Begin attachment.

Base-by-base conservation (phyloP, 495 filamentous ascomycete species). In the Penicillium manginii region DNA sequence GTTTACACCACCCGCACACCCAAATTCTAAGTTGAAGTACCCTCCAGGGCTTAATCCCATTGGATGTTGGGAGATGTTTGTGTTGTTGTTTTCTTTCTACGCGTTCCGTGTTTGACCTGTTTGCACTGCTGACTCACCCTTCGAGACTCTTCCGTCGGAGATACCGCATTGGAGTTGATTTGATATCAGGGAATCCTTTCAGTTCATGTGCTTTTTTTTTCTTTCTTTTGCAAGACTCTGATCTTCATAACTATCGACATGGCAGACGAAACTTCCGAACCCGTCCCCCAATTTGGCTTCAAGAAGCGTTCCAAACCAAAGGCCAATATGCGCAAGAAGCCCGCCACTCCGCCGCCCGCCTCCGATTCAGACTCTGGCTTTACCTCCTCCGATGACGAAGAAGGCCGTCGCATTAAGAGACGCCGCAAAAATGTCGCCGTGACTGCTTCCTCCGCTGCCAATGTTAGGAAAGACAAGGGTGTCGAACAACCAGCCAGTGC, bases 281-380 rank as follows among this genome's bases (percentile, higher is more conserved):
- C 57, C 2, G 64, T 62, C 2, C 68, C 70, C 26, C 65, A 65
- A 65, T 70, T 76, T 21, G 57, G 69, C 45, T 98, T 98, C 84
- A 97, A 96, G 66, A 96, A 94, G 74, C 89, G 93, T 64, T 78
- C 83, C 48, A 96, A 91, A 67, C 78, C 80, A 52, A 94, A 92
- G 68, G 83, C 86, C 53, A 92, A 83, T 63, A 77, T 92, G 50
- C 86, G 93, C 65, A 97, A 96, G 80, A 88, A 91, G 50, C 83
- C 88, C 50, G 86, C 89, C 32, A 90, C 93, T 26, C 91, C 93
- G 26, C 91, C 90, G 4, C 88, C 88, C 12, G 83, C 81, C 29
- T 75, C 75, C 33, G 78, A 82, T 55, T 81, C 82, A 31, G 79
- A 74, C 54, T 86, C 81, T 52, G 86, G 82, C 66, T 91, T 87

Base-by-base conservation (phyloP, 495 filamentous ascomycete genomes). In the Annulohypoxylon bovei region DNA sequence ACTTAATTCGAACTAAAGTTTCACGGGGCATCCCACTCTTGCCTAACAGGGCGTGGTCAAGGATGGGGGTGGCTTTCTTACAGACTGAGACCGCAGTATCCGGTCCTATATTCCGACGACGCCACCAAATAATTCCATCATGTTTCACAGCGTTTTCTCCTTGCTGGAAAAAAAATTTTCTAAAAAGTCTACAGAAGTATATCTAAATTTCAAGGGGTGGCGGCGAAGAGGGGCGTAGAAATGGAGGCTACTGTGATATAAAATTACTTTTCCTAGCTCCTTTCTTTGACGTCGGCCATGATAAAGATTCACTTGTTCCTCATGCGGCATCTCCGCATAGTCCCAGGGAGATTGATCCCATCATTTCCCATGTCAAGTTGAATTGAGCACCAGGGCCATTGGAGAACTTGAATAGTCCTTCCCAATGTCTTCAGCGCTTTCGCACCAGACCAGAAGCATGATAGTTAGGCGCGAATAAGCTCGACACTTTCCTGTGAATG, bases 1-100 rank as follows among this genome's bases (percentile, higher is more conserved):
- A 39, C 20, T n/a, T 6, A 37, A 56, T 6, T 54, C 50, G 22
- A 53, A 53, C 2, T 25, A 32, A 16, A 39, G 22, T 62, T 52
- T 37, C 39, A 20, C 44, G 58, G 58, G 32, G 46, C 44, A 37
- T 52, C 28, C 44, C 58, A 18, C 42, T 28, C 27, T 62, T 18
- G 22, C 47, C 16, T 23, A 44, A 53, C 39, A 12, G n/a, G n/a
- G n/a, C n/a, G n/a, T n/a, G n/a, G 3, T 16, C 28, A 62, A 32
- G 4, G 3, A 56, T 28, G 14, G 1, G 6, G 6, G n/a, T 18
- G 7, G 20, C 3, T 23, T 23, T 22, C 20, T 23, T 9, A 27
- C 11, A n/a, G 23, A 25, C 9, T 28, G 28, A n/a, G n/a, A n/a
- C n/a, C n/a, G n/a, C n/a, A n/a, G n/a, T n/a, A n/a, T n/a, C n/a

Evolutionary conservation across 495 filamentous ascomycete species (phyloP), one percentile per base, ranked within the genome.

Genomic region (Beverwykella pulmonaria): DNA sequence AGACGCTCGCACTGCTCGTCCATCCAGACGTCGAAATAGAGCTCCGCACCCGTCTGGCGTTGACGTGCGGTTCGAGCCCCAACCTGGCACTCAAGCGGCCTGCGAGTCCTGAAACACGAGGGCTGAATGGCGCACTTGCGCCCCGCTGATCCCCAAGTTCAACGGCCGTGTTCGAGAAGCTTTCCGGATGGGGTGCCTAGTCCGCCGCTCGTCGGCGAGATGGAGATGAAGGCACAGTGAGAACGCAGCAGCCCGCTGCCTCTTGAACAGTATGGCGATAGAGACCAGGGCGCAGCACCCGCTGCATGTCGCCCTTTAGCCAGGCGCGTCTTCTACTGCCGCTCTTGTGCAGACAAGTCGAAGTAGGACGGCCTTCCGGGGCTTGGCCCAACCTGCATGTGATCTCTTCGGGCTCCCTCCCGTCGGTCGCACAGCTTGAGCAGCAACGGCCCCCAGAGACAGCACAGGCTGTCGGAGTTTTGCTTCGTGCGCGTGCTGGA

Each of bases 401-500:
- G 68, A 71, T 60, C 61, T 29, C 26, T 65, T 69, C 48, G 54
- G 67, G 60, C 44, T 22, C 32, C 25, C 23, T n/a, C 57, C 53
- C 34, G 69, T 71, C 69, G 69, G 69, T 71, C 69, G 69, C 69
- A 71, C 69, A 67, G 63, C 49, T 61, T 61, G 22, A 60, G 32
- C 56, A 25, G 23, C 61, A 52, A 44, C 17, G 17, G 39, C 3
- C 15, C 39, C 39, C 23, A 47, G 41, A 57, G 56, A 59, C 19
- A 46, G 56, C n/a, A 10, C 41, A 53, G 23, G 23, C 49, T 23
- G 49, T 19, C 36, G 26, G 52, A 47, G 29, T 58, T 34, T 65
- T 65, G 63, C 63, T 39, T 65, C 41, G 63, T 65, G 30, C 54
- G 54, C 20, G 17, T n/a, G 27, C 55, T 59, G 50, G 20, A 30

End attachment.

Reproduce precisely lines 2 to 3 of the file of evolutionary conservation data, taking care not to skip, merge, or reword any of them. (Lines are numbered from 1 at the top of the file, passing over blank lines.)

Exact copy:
- C 57, C 2, G 64, T 62, C 2, C 68, C 70, C 26, C 65, A 65
- A 65, T 70, T 76, T 21, G 57, G 69, C 45, T 98, T 98, C 84